This is the soul of genuine Christian mentoring. It is not a business-like, formal transaction of a superior to an inferior; nor is it a feel-good stroking of a student’s ego. It is rather an intentional life-guidance that is based on the mentor’s genuine love for the student, so that he is able to give either encouragement or rebuke when needed, all the while the student knows he is loved and valued. This is true mentoring, and it is desperately needed today, both in the lives of those preparing for ministry of some kind, and any young believer who takes his or her growth in godliness seriously.

The True Nature of Christian Mentoring, Part 1

Mentor and his protege, Telemachus

Mentoring is a popular concept in ministry and education in the first decade of the 21st century. Books, conferences and journals on mentoring have sprung up in recent years, and various schools of thought regarding mentoring have emerged. While every Christian view of mentoring agrees that Jesus’ relationship with the twelve disciples serves as the foundational model for mentoring, the diversity of interpretations and applications of mentoring principles reveals that much ambiguity exists regarding the true nature of mentoring in real life situations.

There are many weak or erring models of Christian mentoring. One approach is to treat mentoring as information download where the mentor is merely passing on information to the protégé. This approach understands the student’s greatest need to be data that he doesn’t already possess. Another view conceives mentoring as mere accountability, where the mentor asks the protégé a number of questions in order to strengthen his spiritual discipline. The student is expected to share failures and successes honestly in order to experience both the joy and support he needs in his Christian life. Still another model of mentoring is practiced by those mentors who seek to mold the protégé into his own image, with all the same opinions, personality traits and idiosyncrasies. In effect, the mentor is trying to make a replica of himself, not helping the student become who God wants him to be.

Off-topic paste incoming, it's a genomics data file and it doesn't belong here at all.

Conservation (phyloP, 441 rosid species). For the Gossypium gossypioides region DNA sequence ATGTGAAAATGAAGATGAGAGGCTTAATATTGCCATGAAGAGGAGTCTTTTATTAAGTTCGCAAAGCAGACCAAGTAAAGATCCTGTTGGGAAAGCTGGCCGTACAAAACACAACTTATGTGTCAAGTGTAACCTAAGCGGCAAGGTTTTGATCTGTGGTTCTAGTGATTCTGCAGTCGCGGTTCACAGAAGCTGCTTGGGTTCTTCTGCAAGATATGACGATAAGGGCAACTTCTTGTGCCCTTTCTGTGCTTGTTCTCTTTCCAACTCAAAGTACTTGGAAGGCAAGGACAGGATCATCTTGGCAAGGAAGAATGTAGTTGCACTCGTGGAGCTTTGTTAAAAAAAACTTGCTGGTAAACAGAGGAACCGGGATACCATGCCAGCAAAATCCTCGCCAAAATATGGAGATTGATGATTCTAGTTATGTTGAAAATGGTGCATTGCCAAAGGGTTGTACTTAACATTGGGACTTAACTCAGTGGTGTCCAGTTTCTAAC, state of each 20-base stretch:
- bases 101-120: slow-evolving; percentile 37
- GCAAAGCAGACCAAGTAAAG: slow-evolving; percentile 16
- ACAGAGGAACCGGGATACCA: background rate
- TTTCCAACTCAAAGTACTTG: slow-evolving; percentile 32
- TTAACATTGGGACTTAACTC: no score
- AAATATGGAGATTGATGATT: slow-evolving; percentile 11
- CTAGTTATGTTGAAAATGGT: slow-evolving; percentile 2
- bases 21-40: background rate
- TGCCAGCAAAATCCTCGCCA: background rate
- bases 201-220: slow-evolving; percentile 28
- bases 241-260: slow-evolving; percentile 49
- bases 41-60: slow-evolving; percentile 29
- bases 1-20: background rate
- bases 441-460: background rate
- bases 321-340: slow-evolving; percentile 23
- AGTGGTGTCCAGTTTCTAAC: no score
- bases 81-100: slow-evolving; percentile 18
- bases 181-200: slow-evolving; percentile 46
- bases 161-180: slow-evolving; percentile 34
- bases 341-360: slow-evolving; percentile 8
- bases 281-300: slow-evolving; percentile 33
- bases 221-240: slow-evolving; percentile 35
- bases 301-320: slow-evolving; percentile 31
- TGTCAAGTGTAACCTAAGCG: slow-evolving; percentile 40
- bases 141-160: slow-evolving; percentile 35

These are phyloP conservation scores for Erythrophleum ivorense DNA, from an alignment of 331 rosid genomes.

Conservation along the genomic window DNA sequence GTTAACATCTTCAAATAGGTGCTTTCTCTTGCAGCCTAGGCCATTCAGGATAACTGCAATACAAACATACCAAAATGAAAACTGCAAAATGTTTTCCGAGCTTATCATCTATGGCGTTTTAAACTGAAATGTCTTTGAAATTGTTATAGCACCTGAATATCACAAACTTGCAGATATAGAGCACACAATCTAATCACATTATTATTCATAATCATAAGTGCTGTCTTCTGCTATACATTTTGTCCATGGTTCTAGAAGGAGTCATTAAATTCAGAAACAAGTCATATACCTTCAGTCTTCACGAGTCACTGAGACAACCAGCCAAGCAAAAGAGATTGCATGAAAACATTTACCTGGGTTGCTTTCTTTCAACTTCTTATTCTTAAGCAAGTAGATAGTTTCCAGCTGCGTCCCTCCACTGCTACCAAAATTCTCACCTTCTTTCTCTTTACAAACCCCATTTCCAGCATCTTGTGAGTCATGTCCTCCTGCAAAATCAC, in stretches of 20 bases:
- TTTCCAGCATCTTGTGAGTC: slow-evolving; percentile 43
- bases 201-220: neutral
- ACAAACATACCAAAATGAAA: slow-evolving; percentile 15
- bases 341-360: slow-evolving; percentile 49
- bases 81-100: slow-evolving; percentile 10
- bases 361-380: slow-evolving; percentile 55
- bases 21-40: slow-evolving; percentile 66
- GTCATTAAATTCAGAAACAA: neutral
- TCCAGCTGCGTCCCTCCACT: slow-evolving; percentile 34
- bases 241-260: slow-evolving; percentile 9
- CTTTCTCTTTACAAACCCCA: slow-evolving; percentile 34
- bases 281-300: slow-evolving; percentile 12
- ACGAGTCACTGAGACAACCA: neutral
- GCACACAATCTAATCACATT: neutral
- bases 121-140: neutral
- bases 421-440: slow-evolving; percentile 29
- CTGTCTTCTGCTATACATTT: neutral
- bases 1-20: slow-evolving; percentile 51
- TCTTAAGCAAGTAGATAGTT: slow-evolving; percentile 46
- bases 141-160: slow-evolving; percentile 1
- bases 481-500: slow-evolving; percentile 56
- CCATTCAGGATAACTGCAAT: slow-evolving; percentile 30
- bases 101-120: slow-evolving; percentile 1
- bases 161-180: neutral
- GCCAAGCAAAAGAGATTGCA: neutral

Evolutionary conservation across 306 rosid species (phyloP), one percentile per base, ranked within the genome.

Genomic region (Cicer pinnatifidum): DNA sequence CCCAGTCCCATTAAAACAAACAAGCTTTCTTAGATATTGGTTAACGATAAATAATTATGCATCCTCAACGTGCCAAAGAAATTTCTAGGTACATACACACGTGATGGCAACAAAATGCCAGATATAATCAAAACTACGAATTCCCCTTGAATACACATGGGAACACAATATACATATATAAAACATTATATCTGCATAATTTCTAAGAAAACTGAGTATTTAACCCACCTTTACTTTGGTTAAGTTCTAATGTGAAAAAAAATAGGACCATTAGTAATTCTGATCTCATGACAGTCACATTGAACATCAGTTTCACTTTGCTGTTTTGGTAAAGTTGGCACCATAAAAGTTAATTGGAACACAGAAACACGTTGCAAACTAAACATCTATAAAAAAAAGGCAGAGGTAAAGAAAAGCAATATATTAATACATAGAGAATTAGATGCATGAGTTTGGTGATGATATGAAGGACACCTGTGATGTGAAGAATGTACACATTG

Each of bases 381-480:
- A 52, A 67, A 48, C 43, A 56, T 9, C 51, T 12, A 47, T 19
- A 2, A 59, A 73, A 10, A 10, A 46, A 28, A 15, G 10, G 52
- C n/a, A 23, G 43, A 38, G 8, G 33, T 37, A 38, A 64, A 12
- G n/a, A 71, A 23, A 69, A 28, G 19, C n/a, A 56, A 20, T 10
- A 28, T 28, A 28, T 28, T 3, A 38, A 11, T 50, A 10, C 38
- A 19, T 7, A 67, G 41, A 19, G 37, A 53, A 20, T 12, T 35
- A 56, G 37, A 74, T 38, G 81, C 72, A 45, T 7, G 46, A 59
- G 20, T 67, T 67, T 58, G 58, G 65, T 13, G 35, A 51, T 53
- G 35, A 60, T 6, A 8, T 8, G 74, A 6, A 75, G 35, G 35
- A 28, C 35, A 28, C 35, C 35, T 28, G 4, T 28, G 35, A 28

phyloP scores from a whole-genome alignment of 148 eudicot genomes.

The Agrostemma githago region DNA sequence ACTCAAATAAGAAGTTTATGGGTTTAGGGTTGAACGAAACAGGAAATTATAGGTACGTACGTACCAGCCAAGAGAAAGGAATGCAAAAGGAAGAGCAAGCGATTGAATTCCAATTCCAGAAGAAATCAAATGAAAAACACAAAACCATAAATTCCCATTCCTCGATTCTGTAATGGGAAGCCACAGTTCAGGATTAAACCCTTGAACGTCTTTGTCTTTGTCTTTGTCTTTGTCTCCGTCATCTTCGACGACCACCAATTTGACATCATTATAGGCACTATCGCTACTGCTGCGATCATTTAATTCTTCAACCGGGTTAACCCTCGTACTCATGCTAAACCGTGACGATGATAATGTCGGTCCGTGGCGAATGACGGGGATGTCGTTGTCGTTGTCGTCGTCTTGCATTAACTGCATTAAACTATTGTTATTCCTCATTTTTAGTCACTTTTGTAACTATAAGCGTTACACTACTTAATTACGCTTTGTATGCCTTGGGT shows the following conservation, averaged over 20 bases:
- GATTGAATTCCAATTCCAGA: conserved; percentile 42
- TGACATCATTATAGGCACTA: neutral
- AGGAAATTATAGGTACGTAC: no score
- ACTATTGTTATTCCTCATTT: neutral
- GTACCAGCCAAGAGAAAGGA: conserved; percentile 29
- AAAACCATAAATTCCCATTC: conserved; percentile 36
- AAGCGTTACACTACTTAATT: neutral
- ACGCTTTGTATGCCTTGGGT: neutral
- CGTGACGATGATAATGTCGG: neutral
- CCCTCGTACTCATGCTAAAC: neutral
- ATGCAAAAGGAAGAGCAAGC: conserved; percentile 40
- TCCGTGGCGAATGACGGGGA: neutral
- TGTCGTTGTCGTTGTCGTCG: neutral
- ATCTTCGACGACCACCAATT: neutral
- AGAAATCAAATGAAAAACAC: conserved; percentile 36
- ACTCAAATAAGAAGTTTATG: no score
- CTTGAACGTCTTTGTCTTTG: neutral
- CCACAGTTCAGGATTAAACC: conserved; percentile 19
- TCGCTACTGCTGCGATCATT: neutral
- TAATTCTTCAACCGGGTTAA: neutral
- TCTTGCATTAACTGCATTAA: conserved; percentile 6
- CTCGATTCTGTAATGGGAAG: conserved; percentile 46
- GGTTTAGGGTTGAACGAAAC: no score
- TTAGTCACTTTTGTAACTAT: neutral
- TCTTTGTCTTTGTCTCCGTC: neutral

A genuine understanding of mentoring acknowledges that each of these models contains elements of truth, but each is insufficient by itself. In addition, a mentor dare not leave it up to a student to shape the scope of the mentoring relationship. I agree with Howard Hendricks that a mentoring relationship ought to be based on what the student wants to learn from the mentor and not what the mentor wants. However, many times the protégé does not know what he needs, or may seek to avoid some of the more pressing needs in his life. Students who want mentors often think what they need most is that information download I mentioned earlier, and don’t realize that their greater need is guided character development and spiritual maturity. Also, many protégés who think they are being open and honest with their mentor pull back and keep parts of their inner life hidden as soon as the mentor begins to address those areas.

As a result, the mentor and student must craft together the nature of the relationship, but the student must remain open to the mentor’s scrutiny in areas of his life that the mentor senses needs examination. In the few years that I have been mentoring, I have come to believe that what my students need most is a relationship with me where they can let down their guard, be transparent and honest about their true selves, watch my life with all its warts, ask questions, challenge my answers, have me pray for them and with them, and generally say to them what Paul said in 1 Corinthians 11:1: “Be imitators of me, as I am of Christ.”